Vlatka Butorac Malnar focused on the electricity market in Croatia and connected it to the policies of competition. Competition law is based on the postulate that the more entrepreneurs are involved in an activity, the more likely it is that there will be competition between them. Competition increases economic growths and this is seen as a positive phenomenon. Competition rules are regulated both on the EU and at the national level. The rules prohibit cartel agreements, abuse of dominant position and introduce control of concentration. Along with that, state aid is forbidden, except in special cases. Electricity market is by nature a monopoly market. The stance of the EU is that even these markets should be liberalized. In 1992 the EU started to liberalize the electricity market. The year 2007 confirmed sluggishness of the whole process when there was still a concentration and de facto monopoly markets within member states. Today the electricity market is divided into activities that remain public (transfer of electric energy, distribution and organization of the market) and market activities (production, supply and trade). In Croatia, HEP dominates in all activities. This shows that the process of liberalization in Croatia had a good start but never really took off. Renewables are the future because in this field there are big opportunities for growth and competition with all of the benefits of competition. Along with that, the state is able to provide aid in the renewables market.

Vedran Horvat talked about how the Energy Union as a concept and in practice reaches people. Energy Union represents a shift towards low carbon energy, the abandonment of fossil fuel focus, a more flexible, integrated and resilient energy system on the EU level and the relinquishment of the need for coal. The goals of the Energy Union are focused around energy security (the need for more autonomy in the context of outside energy providers), economic effect (connected with the circular economy) and ecological sustainability (favourable influence on the environment and the reduction of greenhouse gas emissions). Some of the priorities of the Energy Union are investments in energy efficiency, separation of economic growth and CO2 emissions, decrease in dependency on gas and energy importers and an increase in the electrification of the energy system. The process of energy transition poses some important questions. Firstly, there is a question of the actors that serve as drivers of the transition. Will there be any losers of the energy transition and what is the social effect of the transition? To what degree is transition a matter of market and to what degree is it a matter of solidarity? Are there any limits to the reach of technological revolution? The opportunities that the Energy Union brings are decarbonisation, a local answer to climate change, the creation of a decentralized energy system and energy efficiency. Croatia is lagging behind in the process of energy transition compared to other EU member states. There is not enough social pressure for the transition. According to polls Croatians have very positive opinion on the transition to renewables, the problem lies in the fact that their opinions are rarely heard. In Croatia HEP is both an opportunity and a limiting factor. With HEP in its current state, Croatia cannot start the energy transition.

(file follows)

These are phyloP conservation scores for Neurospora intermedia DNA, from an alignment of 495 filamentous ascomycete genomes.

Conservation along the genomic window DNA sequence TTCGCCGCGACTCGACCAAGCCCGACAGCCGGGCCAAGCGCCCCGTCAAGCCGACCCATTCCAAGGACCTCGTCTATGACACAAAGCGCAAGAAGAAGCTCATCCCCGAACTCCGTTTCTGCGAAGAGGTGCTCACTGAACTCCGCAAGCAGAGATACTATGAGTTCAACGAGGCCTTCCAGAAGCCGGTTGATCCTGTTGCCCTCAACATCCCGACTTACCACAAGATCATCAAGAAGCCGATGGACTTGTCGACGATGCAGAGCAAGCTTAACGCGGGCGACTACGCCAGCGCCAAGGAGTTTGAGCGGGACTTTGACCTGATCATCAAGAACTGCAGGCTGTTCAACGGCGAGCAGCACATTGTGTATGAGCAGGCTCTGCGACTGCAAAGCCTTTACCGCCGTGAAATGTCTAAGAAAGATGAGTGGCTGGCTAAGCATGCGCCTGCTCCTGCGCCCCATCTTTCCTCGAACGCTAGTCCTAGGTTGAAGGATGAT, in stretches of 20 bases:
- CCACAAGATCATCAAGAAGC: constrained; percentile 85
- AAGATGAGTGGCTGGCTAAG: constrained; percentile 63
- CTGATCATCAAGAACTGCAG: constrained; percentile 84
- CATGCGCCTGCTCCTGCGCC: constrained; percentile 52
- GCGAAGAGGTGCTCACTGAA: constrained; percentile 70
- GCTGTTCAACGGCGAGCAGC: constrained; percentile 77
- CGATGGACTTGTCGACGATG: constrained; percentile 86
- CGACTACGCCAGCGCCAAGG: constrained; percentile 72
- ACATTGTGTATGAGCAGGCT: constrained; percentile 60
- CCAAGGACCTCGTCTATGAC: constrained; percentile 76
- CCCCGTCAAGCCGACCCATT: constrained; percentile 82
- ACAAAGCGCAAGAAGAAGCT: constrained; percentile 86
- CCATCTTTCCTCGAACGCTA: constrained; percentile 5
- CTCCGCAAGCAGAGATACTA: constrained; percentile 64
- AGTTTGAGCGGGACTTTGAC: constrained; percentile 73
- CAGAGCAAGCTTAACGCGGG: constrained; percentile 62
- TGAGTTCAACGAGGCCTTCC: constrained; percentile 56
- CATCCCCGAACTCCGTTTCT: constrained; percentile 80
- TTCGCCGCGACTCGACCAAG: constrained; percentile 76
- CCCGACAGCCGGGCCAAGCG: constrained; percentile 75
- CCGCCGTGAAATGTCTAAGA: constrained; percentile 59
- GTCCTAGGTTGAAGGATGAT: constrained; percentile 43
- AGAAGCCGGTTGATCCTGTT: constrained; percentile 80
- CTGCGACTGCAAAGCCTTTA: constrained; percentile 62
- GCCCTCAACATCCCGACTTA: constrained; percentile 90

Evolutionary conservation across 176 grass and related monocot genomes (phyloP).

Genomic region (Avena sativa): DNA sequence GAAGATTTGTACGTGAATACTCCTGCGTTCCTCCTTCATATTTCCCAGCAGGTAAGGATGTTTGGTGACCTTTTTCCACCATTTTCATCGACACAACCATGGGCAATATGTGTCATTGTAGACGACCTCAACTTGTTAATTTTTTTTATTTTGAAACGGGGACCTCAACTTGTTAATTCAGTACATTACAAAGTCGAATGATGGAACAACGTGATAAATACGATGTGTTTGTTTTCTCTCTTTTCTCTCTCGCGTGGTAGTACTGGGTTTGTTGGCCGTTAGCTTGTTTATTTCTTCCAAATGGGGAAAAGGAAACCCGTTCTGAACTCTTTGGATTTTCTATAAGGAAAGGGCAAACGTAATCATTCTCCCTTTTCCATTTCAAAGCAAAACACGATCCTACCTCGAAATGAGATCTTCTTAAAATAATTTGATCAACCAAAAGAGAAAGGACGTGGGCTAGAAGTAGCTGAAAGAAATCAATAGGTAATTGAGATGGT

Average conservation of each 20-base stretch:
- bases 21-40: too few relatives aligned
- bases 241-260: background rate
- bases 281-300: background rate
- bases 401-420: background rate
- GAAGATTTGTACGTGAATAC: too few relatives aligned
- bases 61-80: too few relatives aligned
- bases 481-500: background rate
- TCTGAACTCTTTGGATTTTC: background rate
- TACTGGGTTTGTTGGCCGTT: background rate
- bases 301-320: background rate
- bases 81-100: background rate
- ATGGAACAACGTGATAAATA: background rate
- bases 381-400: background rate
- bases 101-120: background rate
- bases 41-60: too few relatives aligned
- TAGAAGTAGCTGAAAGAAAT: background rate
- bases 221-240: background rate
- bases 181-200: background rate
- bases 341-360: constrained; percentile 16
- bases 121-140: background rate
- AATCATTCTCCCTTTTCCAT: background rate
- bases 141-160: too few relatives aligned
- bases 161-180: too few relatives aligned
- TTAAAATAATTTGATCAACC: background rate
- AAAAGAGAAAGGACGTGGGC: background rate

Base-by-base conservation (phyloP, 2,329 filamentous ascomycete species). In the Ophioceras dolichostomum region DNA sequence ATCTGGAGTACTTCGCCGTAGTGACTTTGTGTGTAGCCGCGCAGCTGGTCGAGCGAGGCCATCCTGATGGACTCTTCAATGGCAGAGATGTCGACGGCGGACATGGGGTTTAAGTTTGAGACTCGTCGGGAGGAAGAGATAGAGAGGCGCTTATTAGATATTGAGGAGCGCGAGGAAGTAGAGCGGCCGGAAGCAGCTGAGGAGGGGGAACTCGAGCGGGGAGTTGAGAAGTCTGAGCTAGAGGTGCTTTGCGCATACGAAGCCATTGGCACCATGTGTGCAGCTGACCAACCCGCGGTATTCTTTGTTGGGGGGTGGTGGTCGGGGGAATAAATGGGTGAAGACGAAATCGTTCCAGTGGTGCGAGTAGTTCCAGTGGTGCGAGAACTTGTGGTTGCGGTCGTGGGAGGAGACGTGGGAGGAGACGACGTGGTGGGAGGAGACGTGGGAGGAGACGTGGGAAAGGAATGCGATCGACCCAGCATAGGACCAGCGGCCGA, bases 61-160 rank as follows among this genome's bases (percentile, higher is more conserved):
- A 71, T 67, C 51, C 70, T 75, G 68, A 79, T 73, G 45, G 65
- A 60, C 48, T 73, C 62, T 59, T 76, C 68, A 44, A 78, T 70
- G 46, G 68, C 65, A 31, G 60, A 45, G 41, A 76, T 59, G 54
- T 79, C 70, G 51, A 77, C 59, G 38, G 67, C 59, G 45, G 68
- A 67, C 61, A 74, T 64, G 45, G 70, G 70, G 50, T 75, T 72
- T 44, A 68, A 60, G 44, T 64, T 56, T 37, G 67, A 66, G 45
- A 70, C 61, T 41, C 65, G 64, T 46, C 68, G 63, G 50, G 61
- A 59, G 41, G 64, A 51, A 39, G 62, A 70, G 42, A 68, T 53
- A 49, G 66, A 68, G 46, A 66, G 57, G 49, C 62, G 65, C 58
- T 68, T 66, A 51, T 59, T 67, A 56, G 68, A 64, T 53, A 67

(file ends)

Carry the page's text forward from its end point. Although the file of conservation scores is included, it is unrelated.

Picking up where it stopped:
Vjeran Piršić states that the whole process of energy transition started too late. The data from the European Environment Agency shows that 80% of the premature deaths of Europeans are caused by particles found in fossil fuels. Energy transition had to start several decades ago, like it did on the island Krk. Currently fourteen projects are active on Krk. The biggest one is the project of making Krk an energy independent and CO2 neutral island by the year 2030. This project is in no way linked to big companies. The change to energy efficiency has to come from the local level and from ordinary people who will, instead of asbestos place solar panels over their roofs. Wind energy should be locally owned and provide free energy once the infrastructure is paid off. The main point is that there has to be field work. The solution lies, in what seem to be, small projects that contribute to sustainability and energy efficiency.

The panel was followed by discussion moderated by Dr. Ana-Maria Boromisa. Some of the issues tackled related to the position of Croatia compared to other new EU member states, role of the market in sustainability, preconditions for launching change, future prices of energy, future of the thermal power plant Plomin, LNG terminal etc.

The discussion highlights are the following:

  • Situation in Croatia is often compared with countries in the region
  • Prerequisite for energy transition is an informed consumer and technology
  • Energy transition in Croatia is yet to be launched, energy sector is not democratized and there is no public control over HEP
  • Citizens are passive in energy policy implementation
  • Various energy markets are complementary

Several recommendations can be drawn from this round table:

  • Croatia should not compare with countries that are doing less. Instead, it should either find its own niche or compare with best-performers
  • Promote the idea of energy democracy through public communications
  • Promote active participation of citizens in implementation of energy policy
    • enabling them to become prosumers (including promotion of energy cooperatives with legislative incentives)
    • strengthening democratization and public control over HEP
  • Promote the triple helix R&I and stimulate (financially) the inclusion of research institutions in ERA (European Research Area)
  • Direct part of the public finances used for research into projects in which the market participates within SET-Plans of the EU
  • Solving the problem of energy poverty should be should be connected to energy efficiency projects and renewable energy projects.


*supported by HRZZ Research Project IP -11-2013